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Proceedings Paper

Microwave kinetic inductance detectors for visible to near infrared astronomy (Conference Presentation)
Author(s): Gregoire Coiffard; Benjamin A. Mazin; Miguel Daal; Nicholas Zobrist; Paul Szypryt

Paper Abstract

Mazin Lab at UCSB is developing MKID instrument for astronomy at near infrared, optical and ultraviolet wavelength. We use MIKDs as single photon detectors by measuring the arrival time of incoming photons with an accuracy of a few microseconds and with a relatively high energy resolution (R~10 at 1um). We fabricate kilopixels array of MKIDs and we incorporate them in our own instruments for UVOIR astronomy with the main application being exoplanets direct imaging. We present the work being made in our lab in the development and fabrication of 10 to 20k pixels arrays for the DARKNESS (Dark-speckle Near-IR Energy-resolved Superconducting Spectrophotometer) and MEC (MKID Exoplanet Camera) instruments, respectively. The 6-step fabrication process has been upgraded over the last months in order to improve the sensitivity of the arrays. The detectors are made of platinum silicide (PtSi) since MKIDs with very high internal quality factor have been successfully fabricated from this material. Furthermore, PtSi with very uniform superconducting properties over 4inch substrate are much more easier to deposit than the regular TiN used in most existing MKIDs technology. Among various upgrades, we coated the PtSi sensitive area with a SiO2/Ta2O5 bi-layer in order to reduce the reflection of optical photons hitting the detectors. The light absorption is increased by a factor of 2 in the instruments bandwidth. The DARKNESS instrument has been successfully commissioned last summer and MEC, the world largest superconducting camera, is installed at the Subaru telescope since the beginning of the year. Our effort leads to the fabrication of arrays of detectors with a median internal quality factor of 100 000 with an energy resolution of 10 at 1um and a pixel yield approaching 95%. In addition, we will present new MKID design in which the conventional meander inductor and interdigitated capacitor are replaced by a square inductor and a large parallel plate capacitor made of two metal plates separated by a ~10-nm thick dielectric layer. This parallel plate design allows us to drive the MKIDs at a higher power, which in turns should increase the sensitivity of the detectors. Following promising results from our first design, second generation of parallel plate MKID devices have been made from Hf/HfO2/Nb tri-layers deposited in-sit. We obtained high quality factor from the parallel plate MKIDs and we were able to detect photons with this new MKIDs design. Another way to improve the sensitivity of MKIDs is to use a low Tc material, compared to Tc ~ 1K usually used. We fabricated MKIDs arrays with superconducting Hafnium, Tc = 450mK, and we demonstrated that resonators with very high internal quality factors Qi~300 000 and an energy resolution of 9 at 808nm can be achieved.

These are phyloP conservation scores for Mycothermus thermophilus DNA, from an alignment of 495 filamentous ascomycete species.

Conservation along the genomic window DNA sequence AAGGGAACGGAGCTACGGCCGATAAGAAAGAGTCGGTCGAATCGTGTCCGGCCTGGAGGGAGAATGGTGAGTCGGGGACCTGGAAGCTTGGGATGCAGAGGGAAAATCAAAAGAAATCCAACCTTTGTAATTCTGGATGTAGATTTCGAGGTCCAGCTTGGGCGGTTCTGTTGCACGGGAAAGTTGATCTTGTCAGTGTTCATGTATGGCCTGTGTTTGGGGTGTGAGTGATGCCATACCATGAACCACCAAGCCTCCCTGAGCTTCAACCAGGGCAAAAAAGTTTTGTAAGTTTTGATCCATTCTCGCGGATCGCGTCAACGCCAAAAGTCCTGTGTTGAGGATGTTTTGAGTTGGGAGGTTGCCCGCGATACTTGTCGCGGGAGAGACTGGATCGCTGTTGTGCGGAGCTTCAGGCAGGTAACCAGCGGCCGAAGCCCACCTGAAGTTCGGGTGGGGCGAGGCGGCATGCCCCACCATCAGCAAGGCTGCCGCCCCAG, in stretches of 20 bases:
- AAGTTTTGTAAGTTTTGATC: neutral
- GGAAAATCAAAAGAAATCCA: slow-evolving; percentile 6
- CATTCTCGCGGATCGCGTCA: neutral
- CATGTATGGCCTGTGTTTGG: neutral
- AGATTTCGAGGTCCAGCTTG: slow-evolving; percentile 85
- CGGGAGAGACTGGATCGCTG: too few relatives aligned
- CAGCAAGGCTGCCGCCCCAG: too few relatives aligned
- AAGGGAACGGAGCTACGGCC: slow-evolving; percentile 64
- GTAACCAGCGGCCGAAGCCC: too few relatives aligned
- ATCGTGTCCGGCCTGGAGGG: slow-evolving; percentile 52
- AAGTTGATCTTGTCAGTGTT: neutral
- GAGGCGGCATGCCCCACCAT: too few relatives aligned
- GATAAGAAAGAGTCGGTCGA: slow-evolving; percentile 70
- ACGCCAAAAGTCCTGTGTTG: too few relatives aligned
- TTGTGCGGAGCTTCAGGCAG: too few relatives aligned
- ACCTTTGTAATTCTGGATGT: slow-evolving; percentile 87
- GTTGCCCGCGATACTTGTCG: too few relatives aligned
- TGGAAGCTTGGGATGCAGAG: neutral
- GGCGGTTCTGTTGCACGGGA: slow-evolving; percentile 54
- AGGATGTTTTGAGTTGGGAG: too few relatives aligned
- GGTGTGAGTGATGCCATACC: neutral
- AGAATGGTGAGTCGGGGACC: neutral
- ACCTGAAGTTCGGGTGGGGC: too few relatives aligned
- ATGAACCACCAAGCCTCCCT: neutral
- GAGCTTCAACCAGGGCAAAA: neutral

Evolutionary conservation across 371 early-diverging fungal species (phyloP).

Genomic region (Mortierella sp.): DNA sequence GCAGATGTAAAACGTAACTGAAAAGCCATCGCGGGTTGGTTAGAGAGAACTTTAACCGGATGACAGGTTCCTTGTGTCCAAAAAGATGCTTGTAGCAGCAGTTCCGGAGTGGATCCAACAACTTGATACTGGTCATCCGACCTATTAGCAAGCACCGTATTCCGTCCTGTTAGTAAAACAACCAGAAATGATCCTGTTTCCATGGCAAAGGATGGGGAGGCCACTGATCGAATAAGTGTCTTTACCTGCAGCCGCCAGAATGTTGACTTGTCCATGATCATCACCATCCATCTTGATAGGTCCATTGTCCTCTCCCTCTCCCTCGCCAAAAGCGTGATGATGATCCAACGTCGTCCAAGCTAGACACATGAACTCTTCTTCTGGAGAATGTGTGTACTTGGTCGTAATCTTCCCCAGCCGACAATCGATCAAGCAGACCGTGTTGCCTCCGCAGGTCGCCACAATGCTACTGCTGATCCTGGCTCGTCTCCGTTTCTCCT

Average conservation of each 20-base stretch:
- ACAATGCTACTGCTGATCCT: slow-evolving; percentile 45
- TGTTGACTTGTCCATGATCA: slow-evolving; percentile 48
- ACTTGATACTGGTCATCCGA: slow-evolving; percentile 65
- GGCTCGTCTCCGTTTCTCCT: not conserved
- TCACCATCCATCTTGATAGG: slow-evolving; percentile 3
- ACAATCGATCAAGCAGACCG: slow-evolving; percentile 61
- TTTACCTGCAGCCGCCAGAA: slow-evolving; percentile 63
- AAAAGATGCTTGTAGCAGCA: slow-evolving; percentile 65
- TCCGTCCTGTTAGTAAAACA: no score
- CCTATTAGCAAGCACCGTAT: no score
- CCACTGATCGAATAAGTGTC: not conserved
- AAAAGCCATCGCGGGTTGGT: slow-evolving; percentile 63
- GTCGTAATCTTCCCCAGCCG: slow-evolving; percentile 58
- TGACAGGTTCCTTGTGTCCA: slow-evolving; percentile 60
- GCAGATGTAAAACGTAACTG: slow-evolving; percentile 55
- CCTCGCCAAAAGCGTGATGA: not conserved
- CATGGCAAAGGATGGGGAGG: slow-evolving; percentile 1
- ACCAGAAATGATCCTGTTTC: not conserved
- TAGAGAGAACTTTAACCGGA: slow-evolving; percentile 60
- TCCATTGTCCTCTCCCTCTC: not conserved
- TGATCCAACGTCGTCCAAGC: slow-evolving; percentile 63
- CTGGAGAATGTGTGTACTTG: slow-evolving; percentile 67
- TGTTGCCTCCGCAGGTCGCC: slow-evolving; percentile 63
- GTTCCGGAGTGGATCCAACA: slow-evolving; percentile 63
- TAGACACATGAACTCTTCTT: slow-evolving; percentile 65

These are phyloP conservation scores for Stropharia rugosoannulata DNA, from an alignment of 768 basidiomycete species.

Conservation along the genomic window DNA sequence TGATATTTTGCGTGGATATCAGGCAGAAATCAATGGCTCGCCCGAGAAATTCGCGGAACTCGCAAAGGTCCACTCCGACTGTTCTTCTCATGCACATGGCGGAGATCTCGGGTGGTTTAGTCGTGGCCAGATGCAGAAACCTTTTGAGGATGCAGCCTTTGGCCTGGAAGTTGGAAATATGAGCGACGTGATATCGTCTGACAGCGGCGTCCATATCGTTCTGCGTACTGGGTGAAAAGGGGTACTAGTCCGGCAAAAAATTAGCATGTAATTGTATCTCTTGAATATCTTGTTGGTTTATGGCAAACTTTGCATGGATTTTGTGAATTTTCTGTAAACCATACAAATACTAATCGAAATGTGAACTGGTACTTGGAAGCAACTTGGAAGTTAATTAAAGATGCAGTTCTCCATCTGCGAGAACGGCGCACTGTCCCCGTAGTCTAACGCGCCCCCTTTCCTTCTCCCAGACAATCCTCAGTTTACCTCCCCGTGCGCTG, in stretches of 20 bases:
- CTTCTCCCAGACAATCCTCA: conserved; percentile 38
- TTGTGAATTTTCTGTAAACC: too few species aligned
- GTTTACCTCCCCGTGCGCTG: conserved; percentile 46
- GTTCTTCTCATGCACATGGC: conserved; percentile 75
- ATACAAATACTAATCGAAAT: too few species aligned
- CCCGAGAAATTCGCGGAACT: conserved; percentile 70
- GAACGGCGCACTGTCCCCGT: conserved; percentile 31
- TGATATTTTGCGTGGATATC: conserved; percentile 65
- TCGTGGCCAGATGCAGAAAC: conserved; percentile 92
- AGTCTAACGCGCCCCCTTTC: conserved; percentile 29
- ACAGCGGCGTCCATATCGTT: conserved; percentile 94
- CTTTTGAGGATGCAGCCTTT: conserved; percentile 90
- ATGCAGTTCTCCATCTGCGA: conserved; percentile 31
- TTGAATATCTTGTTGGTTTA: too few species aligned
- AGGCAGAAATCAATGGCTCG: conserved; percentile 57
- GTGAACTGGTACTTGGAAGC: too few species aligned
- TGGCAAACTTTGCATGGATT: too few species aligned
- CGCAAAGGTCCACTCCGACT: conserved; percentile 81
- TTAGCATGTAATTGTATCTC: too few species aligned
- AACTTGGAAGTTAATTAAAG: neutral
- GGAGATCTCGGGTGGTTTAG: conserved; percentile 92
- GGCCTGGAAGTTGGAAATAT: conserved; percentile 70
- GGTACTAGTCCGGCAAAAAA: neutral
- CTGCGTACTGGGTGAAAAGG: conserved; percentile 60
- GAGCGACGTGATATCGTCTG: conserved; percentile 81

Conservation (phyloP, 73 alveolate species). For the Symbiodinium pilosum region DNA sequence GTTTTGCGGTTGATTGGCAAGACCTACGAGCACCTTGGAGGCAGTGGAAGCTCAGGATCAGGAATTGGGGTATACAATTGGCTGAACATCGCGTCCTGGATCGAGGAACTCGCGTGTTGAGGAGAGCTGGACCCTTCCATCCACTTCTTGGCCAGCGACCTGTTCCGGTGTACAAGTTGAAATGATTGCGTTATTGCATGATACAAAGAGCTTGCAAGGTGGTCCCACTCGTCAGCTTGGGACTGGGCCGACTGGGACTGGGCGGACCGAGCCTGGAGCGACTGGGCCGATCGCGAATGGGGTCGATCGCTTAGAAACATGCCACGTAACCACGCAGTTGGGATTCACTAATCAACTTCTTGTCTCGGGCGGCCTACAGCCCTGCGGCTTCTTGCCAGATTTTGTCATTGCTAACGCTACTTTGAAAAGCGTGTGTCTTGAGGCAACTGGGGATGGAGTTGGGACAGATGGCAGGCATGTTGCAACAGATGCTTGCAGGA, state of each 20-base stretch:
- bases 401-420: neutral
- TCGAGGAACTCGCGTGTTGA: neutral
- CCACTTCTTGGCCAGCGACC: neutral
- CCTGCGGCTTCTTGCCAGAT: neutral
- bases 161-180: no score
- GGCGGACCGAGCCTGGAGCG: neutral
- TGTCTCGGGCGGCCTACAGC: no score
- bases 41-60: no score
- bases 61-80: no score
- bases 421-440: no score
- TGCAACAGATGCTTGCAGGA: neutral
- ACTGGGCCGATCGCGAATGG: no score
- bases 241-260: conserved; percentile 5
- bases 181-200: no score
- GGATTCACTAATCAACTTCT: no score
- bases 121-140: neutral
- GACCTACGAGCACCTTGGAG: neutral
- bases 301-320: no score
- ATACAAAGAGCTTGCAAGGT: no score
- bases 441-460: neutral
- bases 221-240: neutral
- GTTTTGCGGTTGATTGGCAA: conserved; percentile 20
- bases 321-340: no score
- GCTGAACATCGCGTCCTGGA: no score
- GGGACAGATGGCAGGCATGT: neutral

Paper Details

Date Published: 10 July 2018
Proc. SPIE 10709, High Energy, Optical, and Infrared Detectors for Astronomy VIII, 107091M (10 July 2018); doi: 10.1117/12.2313002
Show Author Affiliations
Gregoire Coiffard, Univ. of California, Santa Barbara (United States)
Benjamin A. Mazin, Univ. of California, Santa Barbara (United States)
Miguel Daal, Univ. of California, Santa Barbara (United States)
Nicholas Zobrist, Univ. of California, Santa Barbara (United States)
Paul Szypryt, National Institute of Standards and Technology (United States)

Published in SPIE Proceedings Vol. 10709:
High Energy, Optical, and Infrared Detectors for Astronomy VIII
Andrew D. Holland; James Beletic, Editor(s)

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